It may be true that somewhere out there someone else hurts worse, has greater pain, bears more substantial disappointment, or has experience more intense than the person sitting in your office or standing by you over coffee after church. But so what? How have we helped people by pointing out that there are others who are more troubled in this world?

Proverbs 23:11 (CSB) says: A word spoken at the right time is like gold apples in silver settings. When words are appropriate and helpful, it is beautiful. The implication is that inappropriate words are not particular pleasing. The above are examples of words that are not helpful and actually may cause more hurt. And they are more common than we realize.

I’m hardly an expert when it comes to counseling, but I believe that all of us – younger, older, pastor, non-pastor – can minister more effectively if we do our best to avoid these well-meaning but unhelpful responses.

Tools of the Trade For the Week of June 8, 2020

This is a day late this week. Apologies! Here are some helpful links I came across this past week.

Peter Mead had a three-part series on how to improve your preaching. Part 1, Part 2, Part 3.

My friend Cynthia wrote about the impact of the social distancing on mental health. Working in a retirement community, I wonder about the long-term impact on older folks who have been isolated. Cynthia writes about several different groups, and her article is well worth reading.

What will re-opening look like for you? Sarah Eekhoff Zylstra writes about what took place when five churches reopened recently.

Glenna Marshall writes about the need for ordinary faithfulness in a post that every pastor should read.

Meghan Hill writes about what we need to know about the church in the aftermath of the COVID-19 pandemic.

Many people have written about missing gathering as a church. Here is a reminder that “Physical Presence is A Spiritual Gift.”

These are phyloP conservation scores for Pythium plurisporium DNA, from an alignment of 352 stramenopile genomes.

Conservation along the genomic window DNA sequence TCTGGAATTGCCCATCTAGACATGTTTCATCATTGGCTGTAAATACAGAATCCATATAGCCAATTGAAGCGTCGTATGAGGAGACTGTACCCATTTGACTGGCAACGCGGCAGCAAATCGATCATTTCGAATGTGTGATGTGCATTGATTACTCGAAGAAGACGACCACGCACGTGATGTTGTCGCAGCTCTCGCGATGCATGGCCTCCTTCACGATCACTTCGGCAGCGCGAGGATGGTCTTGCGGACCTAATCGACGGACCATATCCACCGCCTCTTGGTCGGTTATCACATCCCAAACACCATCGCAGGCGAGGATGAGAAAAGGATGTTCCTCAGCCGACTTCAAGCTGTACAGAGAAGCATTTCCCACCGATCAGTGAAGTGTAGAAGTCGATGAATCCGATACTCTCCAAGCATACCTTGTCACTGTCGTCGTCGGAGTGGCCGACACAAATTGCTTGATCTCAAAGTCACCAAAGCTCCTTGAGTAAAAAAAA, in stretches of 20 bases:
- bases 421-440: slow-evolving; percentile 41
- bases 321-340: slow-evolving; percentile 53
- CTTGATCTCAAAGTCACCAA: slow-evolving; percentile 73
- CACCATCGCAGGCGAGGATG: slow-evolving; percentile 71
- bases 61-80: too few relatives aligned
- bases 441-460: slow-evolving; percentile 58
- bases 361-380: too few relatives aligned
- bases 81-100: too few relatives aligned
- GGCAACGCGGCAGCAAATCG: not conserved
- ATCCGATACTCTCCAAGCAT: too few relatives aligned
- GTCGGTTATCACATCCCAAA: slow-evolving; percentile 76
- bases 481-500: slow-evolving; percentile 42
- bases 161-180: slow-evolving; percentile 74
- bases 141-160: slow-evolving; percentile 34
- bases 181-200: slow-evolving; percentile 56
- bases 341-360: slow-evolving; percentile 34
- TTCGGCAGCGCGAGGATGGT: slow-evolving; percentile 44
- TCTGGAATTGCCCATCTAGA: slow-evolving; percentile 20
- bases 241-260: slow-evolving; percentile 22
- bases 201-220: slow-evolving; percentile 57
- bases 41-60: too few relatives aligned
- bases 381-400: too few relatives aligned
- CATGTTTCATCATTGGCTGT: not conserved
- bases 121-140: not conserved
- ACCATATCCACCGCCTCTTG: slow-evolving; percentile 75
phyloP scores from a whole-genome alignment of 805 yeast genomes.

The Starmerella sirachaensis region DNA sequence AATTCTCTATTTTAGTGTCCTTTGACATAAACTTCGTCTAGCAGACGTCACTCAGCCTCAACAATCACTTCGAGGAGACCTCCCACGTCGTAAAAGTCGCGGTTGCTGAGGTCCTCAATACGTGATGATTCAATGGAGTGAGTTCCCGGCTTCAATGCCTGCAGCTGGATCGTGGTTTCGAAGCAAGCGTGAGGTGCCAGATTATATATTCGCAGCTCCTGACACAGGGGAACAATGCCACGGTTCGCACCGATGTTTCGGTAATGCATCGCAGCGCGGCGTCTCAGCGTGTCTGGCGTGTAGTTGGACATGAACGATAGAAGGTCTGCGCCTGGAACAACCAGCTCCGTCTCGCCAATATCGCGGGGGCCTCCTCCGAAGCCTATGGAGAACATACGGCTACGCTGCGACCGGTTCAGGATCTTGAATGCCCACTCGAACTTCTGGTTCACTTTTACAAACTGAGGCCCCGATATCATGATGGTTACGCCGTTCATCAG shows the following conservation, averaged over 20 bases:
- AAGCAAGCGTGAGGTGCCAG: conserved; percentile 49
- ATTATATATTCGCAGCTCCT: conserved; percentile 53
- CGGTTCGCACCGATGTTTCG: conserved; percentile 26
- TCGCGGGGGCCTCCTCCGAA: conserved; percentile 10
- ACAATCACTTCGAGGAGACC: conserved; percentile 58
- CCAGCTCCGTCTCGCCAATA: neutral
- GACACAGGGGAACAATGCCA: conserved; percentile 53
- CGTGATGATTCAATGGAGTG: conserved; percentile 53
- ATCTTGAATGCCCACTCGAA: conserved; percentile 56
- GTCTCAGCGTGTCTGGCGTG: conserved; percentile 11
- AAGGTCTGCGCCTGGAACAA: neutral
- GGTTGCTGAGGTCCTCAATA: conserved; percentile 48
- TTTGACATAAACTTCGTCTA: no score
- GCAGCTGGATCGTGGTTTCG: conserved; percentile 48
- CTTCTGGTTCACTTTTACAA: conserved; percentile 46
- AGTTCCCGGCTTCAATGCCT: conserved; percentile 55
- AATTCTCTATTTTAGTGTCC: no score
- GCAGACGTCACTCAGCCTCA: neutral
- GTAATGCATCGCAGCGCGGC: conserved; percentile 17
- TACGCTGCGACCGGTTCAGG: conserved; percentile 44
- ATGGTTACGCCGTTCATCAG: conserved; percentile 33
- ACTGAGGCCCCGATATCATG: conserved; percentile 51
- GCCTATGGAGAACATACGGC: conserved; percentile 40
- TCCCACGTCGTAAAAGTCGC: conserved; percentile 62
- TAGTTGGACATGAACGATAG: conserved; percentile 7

Several years ago I preached through Judges. When we read some of the accounts in Judges we wonder what on earth we are to think about what happened. Credo Magazine just began a series on Reading Judges Theologically. You may want to follow it here. And by the way, put Judges on your “Preach Soon” list.


I hope you will find something helpful to your ministry. Have a good week!

Tools of the Trade For June 1, 2020

Rising early to get ready for work, I scanned the headlines and saw the same chaos and upset you are seeing. I needed this reminder from Psalm 43 (CSB).

God is our refuge and strength, a helper who is always found in times of trouble. Therefore we will not be afraid, though the earth trembles and the mountains topple into the depths of the seas, though its water roars and foams and the mountains quake with its turmoil. Selah


Here are some articles you may find helpful. Church planters should take note of the articles relating specifically to you:

Matt Hodges writes about lies Satan tells Church Planters.

Here’s an article about fears wives of Church Planters face.

Knowing what other churches are planning to do when restrictions lift can be helpful. Here’s one church’s plan.

Andy Winn talks about the pandemic and church finances.

The Good Book Company has some good titles on sale for 50% off.

Here’s a discussion about how to handle disagreement among leaders, primarily from the standpoint of dealing with people in the church, but applicable on a broader scale.

Owen Strachan looks forward to the next ten years of theological discussions and issues.

What are the rights and responsibilities of churches regarding reopening after the pandemic?

Phil Newton asks and answers the question about what to preach during a crisis.

Andy Johnson writes a very helpful article on measuring missionary success.


I’ll be back later in the week. Thanks for stopping by.